> unmanaged set of libraries/functions, but there is a managed wrapper with
    > example code to be found here.
    > http://weblogs.asp.net/pglavich/archive/2004/03/15/89687.aspx
    >
    >
    > --
    > - Paul Glavich
    > Microsoft MVP - ASP.NET
    >
    >
    > "WJ" <> wrote in message
    > news:...
    > >
    > > "Framework fan" <> wrote in message
    > > news:...
    > > > Hello.
    > > >
    > > > If I have this line of code inside my ASP.NET app:
    > > >
    > > > EncryptTripleDES("String to encrypt", "MySecretKeyXYZ!!!")
    > > >
    > > > Can a very experienced hacker do either of the following:
    > > >
    > > > 1. "Steal" the DLL from the server, then reverse engineer the DLL in
    > > > order to obtain the hard coded key above.
    > > >

    > >
    > > Depend on how tight your ACL is enforced at your server where the DLL is
    > > hosted. I would check this first to make sure only the intended users have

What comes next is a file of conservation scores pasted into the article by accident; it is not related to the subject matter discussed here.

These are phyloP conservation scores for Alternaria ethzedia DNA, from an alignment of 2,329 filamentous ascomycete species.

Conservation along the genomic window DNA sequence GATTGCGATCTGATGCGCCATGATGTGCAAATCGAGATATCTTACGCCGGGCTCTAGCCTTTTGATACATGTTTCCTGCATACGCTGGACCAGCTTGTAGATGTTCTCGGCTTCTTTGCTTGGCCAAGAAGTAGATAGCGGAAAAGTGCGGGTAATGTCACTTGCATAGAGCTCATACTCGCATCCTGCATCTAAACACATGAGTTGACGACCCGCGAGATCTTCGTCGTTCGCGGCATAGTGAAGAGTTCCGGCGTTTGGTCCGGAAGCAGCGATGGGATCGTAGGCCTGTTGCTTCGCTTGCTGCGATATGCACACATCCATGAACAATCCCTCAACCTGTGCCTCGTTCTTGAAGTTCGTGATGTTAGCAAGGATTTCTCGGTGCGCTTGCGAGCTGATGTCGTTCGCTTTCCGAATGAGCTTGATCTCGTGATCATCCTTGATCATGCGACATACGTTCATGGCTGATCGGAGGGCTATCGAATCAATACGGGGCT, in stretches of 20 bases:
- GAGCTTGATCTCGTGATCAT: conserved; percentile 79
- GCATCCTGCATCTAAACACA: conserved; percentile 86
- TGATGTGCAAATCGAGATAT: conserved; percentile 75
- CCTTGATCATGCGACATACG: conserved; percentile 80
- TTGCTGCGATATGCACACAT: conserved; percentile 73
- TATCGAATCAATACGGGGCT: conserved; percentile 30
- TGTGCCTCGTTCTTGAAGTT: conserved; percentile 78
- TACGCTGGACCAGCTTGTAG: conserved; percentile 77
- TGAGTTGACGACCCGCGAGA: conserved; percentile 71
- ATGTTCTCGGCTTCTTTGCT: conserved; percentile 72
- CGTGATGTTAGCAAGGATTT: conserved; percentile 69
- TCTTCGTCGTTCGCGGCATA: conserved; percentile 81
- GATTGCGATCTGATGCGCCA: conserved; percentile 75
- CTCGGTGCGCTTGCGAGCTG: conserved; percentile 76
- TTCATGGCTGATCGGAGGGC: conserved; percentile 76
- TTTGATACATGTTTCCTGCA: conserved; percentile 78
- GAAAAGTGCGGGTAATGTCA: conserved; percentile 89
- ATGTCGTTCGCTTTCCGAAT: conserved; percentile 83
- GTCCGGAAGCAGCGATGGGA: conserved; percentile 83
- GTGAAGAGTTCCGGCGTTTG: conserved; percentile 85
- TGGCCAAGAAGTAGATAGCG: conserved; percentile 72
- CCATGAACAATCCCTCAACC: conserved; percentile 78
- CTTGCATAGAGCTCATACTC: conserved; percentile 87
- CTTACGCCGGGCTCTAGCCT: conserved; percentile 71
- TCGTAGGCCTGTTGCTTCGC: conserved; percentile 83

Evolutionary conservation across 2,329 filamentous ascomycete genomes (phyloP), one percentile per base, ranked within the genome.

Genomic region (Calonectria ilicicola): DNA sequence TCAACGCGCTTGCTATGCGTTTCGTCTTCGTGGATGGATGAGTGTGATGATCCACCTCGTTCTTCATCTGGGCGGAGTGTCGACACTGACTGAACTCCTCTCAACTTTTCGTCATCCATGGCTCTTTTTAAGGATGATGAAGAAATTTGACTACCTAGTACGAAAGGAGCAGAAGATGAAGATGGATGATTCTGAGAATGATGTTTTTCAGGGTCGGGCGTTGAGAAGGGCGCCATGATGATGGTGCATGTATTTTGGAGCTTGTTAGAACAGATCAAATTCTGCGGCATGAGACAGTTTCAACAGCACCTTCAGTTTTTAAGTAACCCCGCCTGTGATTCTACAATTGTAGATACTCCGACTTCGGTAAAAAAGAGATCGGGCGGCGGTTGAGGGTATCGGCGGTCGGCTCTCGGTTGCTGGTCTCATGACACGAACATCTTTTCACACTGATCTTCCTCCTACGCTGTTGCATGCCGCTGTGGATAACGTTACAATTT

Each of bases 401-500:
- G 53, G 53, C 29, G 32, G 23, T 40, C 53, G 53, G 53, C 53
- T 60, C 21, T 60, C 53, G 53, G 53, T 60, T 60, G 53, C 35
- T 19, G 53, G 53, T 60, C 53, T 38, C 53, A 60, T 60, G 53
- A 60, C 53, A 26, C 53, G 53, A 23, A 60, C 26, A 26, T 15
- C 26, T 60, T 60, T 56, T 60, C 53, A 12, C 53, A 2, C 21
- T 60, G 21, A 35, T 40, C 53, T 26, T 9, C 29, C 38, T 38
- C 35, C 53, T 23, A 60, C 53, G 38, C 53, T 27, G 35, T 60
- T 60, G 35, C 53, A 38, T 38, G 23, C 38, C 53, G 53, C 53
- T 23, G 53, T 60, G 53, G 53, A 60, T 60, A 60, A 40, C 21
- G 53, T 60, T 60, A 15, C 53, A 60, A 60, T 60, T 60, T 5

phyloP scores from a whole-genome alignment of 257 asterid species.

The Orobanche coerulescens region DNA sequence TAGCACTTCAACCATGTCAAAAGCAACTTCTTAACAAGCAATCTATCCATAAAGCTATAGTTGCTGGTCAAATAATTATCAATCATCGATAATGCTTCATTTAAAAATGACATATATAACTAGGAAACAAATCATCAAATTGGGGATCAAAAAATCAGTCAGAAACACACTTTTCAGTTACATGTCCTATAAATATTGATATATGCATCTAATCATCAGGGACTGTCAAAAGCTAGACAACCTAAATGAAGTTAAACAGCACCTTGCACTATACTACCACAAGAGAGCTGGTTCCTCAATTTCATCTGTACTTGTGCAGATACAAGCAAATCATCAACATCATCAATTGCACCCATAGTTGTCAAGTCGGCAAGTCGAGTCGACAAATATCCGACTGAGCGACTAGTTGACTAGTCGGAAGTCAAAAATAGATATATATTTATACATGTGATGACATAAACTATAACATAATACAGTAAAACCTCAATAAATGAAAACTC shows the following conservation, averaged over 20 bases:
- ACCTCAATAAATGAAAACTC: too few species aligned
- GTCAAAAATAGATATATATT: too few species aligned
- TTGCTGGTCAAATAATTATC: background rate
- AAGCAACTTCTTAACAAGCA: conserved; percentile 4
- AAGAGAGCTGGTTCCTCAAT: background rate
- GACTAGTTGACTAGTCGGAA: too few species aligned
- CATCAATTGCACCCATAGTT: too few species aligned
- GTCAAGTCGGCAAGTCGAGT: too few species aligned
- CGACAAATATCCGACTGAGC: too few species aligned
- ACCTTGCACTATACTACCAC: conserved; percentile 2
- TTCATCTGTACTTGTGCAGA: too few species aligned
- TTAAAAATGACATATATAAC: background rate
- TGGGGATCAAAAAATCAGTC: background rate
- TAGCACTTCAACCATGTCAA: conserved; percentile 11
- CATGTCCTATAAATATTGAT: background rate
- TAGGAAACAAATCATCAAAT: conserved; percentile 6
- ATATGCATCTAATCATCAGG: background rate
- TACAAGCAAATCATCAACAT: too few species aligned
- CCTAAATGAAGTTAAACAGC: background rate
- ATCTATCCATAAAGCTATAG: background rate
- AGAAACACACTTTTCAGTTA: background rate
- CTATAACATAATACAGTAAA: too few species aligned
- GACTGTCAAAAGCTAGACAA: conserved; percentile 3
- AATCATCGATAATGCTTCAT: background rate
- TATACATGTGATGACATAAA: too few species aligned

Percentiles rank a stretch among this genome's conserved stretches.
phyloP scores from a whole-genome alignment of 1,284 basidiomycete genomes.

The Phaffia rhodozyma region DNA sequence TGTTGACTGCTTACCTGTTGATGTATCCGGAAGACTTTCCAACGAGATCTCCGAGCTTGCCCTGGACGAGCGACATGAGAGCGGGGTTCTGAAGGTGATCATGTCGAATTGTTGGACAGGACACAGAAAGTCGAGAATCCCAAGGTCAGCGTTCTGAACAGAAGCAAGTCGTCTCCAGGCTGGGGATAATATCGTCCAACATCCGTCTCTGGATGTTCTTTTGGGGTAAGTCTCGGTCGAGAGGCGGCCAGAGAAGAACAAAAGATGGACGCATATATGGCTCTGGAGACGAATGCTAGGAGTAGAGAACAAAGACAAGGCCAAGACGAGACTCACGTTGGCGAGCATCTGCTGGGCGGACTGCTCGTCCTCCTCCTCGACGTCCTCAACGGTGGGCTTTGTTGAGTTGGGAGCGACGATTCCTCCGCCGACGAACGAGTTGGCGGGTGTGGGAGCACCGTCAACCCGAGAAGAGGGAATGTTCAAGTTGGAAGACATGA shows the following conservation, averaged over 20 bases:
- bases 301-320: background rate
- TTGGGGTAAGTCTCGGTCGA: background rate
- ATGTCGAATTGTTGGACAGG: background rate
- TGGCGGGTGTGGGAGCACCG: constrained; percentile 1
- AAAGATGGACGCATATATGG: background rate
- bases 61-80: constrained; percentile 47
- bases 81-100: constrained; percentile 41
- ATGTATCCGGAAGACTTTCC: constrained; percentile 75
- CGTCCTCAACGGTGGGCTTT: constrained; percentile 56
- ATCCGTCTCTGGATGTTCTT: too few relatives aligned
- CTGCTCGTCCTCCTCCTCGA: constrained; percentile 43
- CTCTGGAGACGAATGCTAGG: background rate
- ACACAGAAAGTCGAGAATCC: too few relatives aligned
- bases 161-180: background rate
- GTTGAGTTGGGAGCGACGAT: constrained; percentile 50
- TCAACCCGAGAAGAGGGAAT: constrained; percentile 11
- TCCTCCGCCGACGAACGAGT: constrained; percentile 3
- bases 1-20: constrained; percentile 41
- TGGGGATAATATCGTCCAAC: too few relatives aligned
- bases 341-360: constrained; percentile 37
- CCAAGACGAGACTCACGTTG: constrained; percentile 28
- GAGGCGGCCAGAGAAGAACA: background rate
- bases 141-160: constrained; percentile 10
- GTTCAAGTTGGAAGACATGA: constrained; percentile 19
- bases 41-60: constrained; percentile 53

> > access to it. I would offuscate my code if it is that sensitive.

    > Hardcoding
    > > secret key in an application is a common practice. Just name things
    > > different than suggested by some best programming pratices to make life
    > > harder for hackers. This means that in some cases, you need to be abnormal
    > > in your programming style.
    > >
    > > > 2. (Much more clever) kind of "listen in to / tap in to" the DLL as
    > > > it is actually executing on the server, and then kind of "syphon off"
    > > > the data that is flying about the machine's data ports, in order to
    > > > "catch / filter off" the secret key.
    > > >

    > >
    > > Chances for this to happen is very slim unless there is an iider help.
    > >
    > > John
    > >
    > >
    Framework fan, Apr 12, 2004
    #4